Rising Sea Level Due to Climate Change at Playa Grande

Carlos Drews
Created: 12/31/2008 -

Abstract

Flooding models under different sea-level rise scenarios are needed to better plan for coastal development and protected areas, in a way such that both marine turtles and local communities benefit. Playa Grande, the most important nesting site of the Eastern Pacific for the critically endangered leatherback turtle, is located in Las Baulas National Park, Costa Rica. It is realistic to expect a 1 m sea-level rise by the end of the century due to climate change. This would imply a 50 m retreat of the beach landwards. Additionally, the high-resolution, digital elevation model reveals that for the most part the inundation of the Playa Grande area will occur from behind. As sea level rises, the water will advance through the mouth of the Tamarindo estuary, and into the surrounding wetlands, inundating part of the land bordering the current mangroves. The future of Playa Grande depends on its ability to retreat as sea level rises and at the same time maintain adequate ecological conditions for the nesting of leatherbacks. This implies that existing and future infrastructure does not hinder the retreat of the beach and that the buffer zone of the national park warrants effective environmental mitigation measures in the light of the future locations of the beach and of the retreat of the mangroves. The law proposal to rectify the boundaries of the park that would reduce its width to a fringe of 50 m would imply that the park would be underwater by the end of the century. The beach would be located inside the proposed wildlife refuge and turtles and their nests would compete for space with houses and other infrastructure. Once the beach retreats against the infrastructure, the wave action against roads and buildings will cause erosion and, consequently, loss of nesting area. In relation to rising sea levels, the proposal to rectify the boundaries of the national park is shortsighted and not precautionary. It would compromise in the mid- and long-term its ecological role as leatherback nesting area, and as such, the very reason for the creation of this particular park. Implementation of adaptation measures to counter the impacts of climate change in turtle nesting beaches is an international commitment under the Inter-American Convention for Marine Turtle Protection and Conservation, to which Costa Rica is a signatory party. With the implementation of such measures, Costa Rica has the opportunity to maintain its regional leadership in the conservation of marine turtles and its status as a world-class reference in biodiversity conservation.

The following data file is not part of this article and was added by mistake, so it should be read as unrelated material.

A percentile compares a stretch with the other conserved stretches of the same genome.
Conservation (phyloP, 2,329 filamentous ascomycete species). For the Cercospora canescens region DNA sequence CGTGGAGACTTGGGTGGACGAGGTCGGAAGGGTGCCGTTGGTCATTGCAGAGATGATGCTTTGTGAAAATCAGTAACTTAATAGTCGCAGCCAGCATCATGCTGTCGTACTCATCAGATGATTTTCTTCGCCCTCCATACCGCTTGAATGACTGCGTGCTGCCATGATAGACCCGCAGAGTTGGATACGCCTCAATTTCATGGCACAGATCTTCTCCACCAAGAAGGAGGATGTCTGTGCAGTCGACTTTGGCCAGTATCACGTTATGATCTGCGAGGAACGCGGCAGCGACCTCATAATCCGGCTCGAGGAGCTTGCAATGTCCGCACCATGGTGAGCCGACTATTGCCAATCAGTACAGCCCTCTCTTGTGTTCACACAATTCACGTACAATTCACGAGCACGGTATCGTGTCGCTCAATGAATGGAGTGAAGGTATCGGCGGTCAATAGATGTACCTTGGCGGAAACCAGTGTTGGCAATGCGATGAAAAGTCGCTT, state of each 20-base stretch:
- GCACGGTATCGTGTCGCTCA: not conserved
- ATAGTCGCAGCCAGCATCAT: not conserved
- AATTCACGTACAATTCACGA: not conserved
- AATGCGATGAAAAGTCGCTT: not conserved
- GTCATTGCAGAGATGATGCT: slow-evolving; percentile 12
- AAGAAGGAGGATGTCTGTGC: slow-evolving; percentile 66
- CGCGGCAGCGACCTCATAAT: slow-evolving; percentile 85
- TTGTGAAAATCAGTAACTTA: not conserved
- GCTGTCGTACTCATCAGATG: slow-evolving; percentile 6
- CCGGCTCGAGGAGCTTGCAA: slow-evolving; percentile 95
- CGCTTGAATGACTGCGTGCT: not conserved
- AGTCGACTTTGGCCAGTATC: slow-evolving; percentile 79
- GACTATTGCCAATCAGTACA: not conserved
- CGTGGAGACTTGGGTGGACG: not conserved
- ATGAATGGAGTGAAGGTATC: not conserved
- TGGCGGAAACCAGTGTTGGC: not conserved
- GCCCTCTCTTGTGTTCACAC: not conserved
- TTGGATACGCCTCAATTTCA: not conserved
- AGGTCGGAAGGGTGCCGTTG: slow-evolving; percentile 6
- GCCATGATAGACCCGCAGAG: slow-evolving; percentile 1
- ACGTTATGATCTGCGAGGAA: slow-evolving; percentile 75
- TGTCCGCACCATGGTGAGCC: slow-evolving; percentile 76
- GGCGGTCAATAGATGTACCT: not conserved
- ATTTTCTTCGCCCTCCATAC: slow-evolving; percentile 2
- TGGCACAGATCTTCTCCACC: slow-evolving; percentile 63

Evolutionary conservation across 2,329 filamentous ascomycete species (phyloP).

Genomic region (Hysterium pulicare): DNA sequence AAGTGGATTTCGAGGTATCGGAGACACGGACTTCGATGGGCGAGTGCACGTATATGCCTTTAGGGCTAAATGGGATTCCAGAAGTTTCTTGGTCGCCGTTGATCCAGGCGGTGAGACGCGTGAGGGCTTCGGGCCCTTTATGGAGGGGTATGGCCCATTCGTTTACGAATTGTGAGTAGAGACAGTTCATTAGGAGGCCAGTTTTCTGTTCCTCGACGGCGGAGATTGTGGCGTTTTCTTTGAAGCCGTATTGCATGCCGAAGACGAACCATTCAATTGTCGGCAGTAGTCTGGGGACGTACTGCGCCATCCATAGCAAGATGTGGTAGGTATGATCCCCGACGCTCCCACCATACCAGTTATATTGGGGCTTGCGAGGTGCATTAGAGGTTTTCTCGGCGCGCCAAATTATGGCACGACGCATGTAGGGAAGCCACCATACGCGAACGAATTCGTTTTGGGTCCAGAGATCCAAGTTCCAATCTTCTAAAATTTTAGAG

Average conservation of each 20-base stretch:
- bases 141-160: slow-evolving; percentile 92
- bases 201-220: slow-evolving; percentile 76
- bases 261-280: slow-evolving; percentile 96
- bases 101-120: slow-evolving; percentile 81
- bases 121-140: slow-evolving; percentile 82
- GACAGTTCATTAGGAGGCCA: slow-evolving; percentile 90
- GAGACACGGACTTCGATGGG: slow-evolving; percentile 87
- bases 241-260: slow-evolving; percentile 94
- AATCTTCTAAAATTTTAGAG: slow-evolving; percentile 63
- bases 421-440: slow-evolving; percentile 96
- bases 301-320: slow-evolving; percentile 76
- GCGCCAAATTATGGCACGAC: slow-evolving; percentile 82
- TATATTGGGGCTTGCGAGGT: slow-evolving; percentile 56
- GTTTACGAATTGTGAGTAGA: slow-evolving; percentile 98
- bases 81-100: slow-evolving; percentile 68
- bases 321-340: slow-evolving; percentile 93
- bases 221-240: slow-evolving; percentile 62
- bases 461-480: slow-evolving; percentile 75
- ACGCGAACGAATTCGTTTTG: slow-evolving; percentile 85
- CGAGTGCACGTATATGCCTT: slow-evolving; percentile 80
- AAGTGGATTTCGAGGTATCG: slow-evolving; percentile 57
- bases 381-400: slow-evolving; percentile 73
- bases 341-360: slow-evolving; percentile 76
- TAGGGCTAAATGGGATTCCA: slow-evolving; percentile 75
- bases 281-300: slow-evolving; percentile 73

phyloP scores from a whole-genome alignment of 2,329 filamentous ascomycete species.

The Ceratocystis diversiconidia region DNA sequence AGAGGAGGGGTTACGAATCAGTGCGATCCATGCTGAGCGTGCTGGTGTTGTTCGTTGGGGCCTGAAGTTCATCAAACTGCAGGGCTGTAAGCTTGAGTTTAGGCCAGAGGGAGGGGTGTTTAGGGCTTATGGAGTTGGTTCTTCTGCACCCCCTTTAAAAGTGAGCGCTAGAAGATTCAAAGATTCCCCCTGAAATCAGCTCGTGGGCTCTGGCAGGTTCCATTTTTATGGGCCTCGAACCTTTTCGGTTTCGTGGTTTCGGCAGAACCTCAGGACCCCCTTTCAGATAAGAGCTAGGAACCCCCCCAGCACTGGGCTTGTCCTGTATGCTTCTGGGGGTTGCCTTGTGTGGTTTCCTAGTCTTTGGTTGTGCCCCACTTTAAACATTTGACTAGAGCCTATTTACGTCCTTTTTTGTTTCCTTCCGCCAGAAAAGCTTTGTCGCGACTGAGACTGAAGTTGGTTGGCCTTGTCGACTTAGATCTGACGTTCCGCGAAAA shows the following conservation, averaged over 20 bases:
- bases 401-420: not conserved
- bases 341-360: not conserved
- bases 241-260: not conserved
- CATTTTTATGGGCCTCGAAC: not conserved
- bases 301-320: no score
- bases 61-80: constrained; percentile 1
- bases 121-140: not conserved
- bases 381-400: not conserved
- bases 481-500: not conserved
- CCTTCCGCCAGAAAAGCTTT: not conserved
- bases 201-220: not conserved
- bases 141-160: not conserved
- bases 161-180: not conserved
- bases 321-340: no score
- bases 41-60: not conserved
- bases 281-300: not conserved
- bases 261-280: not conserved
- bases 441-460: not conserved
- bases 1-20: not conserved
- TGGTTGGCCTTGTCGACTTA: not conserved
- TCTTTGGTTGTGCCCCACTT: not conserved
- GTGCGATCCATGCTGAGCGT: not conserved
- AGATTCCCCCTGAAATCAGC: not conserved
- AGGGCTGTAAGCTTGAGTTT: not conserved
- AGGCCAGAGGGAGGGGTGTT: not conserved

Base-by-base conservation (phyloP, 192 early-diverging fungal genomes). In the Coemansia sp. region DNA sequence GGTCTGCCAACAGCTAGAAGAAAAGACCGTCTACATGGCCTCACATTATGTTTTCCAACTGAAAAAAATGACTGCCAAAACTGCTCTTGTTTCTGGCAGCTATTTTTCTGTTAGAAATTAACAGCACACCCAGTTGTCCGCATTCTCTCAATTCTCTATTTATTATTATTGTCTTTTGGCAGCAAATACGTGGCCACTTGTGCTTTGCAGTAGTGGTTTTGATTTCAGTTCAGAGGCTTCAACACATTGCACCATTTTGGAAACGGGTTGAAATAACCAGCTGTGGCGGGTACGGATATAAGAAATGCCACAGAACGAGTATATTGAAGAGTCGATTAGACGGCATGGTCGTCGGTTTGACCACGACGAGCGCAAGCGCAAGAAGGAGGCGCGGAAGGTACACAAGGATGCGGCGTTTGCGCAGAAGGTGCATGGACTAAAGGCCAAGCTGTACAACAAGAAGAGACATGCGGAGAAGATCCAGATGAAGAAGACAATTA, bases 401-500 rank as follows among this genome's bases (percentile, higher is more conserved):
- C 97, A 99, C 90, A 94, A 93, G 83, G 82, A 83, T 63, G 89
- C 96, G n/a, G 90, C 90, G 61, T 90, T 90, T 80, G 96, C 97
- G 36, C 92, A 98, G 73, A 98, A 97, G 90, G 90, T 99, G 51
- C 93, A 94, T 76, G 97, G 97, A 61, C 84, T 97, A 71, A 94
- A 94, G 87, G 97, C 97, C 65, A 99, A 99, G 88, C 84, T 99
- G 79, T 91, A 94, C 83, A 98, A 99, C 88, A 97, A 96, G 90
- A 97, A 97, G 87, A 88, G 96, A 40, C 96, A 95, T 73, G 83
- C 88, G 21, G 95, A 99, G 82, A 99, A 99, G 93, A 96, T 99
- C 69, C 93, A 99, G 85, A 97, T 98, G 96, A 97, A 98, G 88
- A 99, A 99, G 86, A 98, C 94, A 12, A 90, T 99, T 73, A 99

Published On

Organization(s)

For 50 years, WWF has been protecting the future of nature. The world’s leading conservation organization, WWF works in 100 countries and is supported by 1.2 million members in the United States and close to 5 million globally. WWF's unique way of working combines global reach with a foundation in science, involves action at every level from local to global, and ensures the delivery of innovative solutions that meet the needs of both people and nature.

Keywords

Scale
Community / Local
Sector Addressed
Conservation / Restoration
Type of Adaptation Action/Strategy
Natural Resource Management / Conservation
Target Climate Changes and Impacts
Sea level rise
Habitat/Biome Type
Coastal